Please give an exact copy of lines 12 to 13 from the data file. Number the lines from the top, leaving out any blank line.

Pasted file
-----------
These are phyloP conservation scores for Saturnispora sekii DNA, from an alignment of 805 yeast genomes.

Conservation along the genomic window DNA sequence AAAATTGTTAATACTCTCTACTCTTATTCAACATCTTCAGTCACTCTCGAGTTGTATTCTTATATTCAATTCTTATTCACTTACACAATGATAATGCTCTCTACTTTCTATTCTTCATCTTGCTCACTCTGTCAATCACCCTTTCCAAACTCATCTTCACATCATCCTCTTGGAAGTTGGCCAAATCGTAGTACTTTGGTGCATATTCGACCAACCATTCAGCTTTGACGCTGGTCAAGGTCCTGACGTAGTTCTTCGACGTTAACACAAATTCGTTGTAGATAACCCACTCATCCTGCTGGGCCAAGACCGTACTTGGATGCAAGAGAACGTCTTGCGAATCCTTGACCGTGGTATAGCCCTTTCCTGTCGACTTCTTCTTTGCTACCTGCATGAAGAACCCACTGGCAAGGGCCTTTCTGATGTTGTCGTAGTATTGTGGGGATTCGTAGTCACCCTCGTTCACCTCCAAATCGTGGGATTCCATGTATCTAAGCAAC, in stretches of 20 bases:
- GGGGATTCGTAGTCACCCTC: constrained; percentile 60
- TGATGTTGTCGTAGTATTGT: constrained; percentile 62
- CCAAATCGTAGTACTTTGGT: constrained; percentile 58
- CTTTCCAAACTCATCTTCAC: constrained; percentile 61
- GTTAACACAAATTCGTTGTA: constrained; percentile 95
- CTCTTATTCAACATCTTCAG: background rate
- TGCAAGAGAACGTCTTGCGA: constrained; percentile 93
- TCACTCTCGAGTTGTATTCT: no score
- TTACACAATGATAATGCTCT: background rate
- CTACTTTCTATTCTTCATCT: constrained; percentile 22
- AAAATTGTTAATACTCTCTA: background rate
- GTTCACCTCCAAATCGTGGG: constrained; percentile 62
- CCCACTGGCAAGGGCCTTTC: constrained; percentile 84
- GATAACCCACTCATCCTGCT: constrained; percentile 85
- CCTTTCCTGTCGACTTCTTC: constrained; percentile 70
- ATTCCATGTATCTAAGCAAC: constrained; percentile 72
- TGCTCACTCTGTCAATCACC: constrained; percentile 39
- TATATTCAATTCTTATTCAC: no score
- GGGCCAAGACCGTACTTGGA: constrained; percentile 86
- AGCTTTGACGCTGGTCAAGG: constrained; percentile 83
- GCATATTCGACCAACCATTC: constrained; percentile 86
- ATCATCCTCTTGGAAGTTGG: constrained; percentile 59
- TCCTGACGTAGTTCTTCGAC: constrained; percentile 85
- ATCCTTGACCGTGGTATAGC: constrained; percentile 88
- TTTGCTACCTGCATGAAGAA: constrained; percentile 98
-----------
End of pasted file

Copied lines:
- CTACTTTCTATTCTTCATCT: constrained; percentile 22
- AAAATTGTTAATACTCTCTA: background rate